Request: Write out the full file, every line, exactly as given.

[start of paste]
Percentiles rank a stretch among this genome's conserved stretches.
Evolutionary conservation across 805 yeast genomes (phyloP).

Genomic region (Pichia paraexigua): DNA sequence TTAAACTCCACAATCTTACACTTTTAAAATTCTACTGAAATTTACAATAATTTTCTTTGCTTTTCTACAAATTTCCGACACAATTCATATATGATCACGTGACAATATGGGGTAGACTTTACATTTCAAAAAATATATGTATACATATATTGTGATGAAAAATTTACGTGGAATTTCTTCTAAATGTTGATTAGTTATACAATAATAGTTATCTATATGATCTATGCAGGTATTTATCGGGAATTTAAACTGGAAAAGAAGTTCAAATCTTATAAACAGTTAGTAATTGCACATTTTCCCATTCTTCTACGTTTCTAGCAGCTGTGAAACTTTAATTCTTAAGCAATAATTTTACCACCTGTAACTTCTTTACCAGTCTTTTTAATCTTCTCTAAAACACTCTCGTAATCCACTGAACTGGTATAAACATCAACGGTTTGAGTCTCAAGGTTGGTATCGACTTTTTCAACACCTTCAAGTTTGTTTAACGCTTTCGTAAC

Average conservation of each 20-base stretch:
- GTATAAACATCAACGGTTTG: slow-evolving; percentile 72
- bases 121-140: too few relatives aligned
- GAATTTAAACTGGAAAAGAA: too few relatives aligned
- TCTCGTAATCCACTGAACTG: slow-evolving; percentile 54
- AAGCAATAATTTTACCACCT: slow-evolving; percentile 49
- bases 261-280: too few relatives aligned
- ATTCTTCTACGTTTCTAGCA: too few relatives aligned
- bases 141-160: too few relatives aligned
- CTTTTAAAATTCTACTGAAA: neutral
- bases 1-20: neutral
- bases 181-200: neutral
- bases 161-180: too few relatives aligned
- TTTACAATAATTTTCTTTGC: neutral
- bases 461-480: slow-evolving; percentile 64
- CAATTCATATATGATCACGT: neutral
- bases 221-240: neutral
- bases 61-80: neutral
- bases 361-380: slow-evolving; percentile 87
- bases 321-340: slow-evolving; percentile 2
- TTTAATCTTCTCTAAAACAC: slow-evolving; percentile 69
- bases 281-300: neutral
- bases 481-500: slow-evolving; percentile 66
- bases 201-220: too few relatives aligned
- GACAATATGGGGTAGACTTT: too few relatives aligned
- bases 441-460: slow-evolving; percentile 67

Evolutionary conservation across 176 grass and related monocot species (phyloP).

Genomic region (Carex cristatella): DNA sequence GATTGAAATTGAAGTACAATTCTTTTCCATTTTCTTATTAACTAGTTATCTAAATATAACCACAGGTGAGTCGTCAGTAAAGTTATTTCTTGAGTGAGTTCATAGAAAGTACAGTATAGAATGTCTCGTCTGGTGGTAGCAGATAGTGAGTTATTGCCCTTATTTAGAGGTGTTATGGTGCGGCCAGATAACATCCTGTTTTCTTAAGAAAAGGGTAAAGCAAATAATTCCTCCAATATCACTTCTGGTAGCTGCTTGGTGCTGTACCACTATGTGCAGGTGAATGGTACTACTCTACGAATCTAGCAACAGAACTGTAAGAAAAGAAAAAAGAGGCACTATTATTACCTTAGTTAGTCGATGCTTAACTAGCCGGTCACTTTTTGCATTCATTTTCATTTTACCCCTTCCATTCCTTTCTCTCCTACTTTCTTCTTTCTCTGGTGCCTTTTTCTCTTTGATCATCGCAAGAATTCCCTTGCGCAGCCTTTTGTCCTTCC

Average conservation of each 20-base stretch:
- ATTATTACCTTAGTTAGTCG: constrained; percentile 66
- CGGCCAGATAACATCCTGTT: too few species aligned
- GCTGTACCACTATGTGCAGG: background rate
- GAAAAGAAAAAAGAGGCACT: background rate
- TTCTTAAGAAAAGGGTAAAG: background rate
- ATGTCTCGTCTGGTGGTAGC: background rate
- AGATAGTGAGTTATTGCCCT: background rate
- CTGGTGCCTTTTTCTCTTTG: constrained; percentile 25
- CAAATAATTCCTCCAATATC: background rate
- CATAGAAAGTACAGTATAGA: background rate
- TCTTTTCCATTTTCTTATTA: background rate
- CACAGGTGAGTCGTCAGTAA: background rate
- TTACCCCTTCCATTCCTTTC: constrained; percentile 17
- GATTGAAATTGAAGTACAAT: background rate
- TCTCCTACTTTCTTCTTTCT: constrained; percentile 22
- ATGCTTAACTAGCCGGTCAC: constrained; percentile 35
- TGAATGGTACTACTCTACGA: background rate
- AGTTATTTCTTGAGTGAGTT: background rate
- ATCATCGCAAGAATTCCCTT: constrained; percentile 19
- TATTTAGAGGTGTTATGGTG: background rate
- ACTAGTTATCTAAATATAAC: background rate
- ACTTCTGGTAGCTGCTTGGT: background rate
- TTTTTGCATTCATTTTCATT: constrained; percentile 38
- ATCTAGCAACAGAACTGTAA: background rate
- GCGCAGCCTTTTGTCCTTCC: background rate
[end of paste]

Percentiles rank a stretch among this genome's conserved stretches.
Evolutionary conservation across 805 yeast genomes (phyloP).

Genomic region (Pichia paraexigua): DNA sequence TTAAACTCCACAATCTTACACTTTTAAAATTCTACTGAAATTTACAATAATTTTCTTTGCTTTTCTACAAATTTCCGACACAATTCATATATGATCACGTGACAATATGGGGTAGACTTTACATTTCAAAAAATATATGTATACATATATTGTGATGAAAAATTTACGTGGAATTTCTTCTAAATGTTGATTAGTTATACAATAATAGTTATCTATATGATCTATGCAGGTATTTATCGGGAATTTAAACTGGAAAAGAAGTTCAAATCTTATAAACAGTTAGTAATTGCACATTTTCCCATTCTTCTACGTTTCTAGCAGCTGTGAAACTTTAATTCTTAAGCAATAATTTTACCACCTGTAACTTCTTTACCAGTCTTTTTAATCTTCTCTAAAACACTCTCGTAATCCACTGAACTGGTATAAACATCAACGGTTTGAGTCTCAAGGTTGGTATCGACTTTTTCAACACCTTCAAGTTTGTTTAACGCTTTCGTAAC

Average conservation of each 20-base stretch:
- GTATAAACATCAACGGTTTG: slow-evolving; percentile 72
- bases 121-140: too few relatives aligned
- GAATTTAAACTGGAAAAGAA: too few relatives aligned
- TCTCGTAATCCACTGAACTG: slow-evolving; percentile 54
- AAGCAATAATTTTACCACCT: slow-evolving; percentile 49
- bases 261-280: too few relatives aligned
- ATTCTTCTACGTTTCTAGCA: too few relatives aligned
- bases 141-160: too few relatives aligned
- CTTTTAAAATTCTACTGAAA: neutral
- bases 1-20: neutral
- bases 181-200: neutral
- bases 161-180: too few relatives aligned
- TTTACAATAATTTTCTTTGC: neutral
- bases 461-480: slow-evolving; percentile 64
- CAATTCATATATGATCACGT: neutral
- bases 221-240: neutral
- bases 61-80: neutral
- bases 361-380: slow-evolving; percentile 87
- bases 321-340: slow-evolving; percentile 2
- TTTAATCTTCTCTAAAACAC: slow-evolving; percentile 69
- bases 281-300: neutral
- bases 481-500: slow-evolving; percentile 66
- bases 201-220: too few relatives aligned
- GACAATATGGGGTAGACTTT: too few relatives aligned
- bases 441-460: slow-evolving; percentile 67

Evolutionary conservation across 176 grass and related monocot species (phyloP).

Genomic region (Carex cristatella): DNA sequence GATTGAAATTGAAGTACAATTCTTTTCCATTTTCTTATTAACTAGTTATCTAAATATAACCACAGGTGAGTCGTCAGTAAAGTTATTTCTTGAGTGAGTTCATAGAAAGTACAGTATAGAATGTCTCGTCTGGTGGTAGCAGATAGTGAGTTATTGCCCTTATTTAGAGGTGTTATGGTGCGGCCAGATAACATCCTGTTTTCTTAAGAAAAGGGTAAAGCAAATAATTCCTCCAATATCACTTCTGGTAGCTGCTTGGTGCTGTACCACTATGTGCAGGTGAATGGTACTACTCTACGAATCTAGCAACAGAACTGTAAGAAAAGAAAAAAGAGGCACTATTATTACCTTAGTTAGTCGATGCTTAACTAGCCGGTCACTTTTTGCATTCATTTTCATTTTACCCCTTCCATTCCTTTCTCTCCTACTTTCTTCTTTCTCTGGTGCCTTTTTCTCTTTGATCATCGCAAGAATTCCCTTGCGCAGCCTTTTGTCCTTCC

Average conservation of each 20-base stretch:
- ATTATTACCTTAGTTAGTCG: constrained; percentile 66
- CGGCCAGATAACATCCTGTT: too few species aligned
- GCTGTACCACTATGTGCAGG: background rate
- GAAAAGAAAAAAGAGGCACT: background rate
- TTCTTAAGAAAAGGGTAAAG: background rate
- ATGTCTCGTCTGGTGGTAGC: background rate
- AGATAGTGAGTTATTGCCCT: background rate
- CTGGTGCCTTTTTCTCTTTG: constrained; percentile 25
- CAAATAATTCCTCCAATATC: background rate
- CATAGAAAGTACAGTATAGA: background rate
- TCTTTTCCATTTTCTTATTA: background rate
- CACAGGTGAGTCGTCAGTAA: background rate
- TTACCCCTTCCATTCCTTTC: constrained; percentile 17
- GATTGAAATTGAAGTACAAT: background rate
- TCTCCTACTTTCTTCTTTCT: constrained; percentile 22
- ATGCTTAACTAGCCGGTCAC: constrained; percentile 35
- TGAATGGTACTACTCTACGA: background rate
- AGTTATTTCTTGAGTGAGTT: background rate
- ATCATCGCAAGAATTCCCTT: constrained; percentile 19
- TATTTAGAGGTGTTATGGTG: background rate
- ACTAGTTATCTAAATATAAC: background rate
- ACTTCTGGTAGCTGCTTGGT: background rate
- TTTTTGCATTCATTTTCATT: constrained; percentile 38
- ATCTAGCAACAGAACTGTAA: background rate
- GCGCAGCCTTTTGTCCTTCC: background rate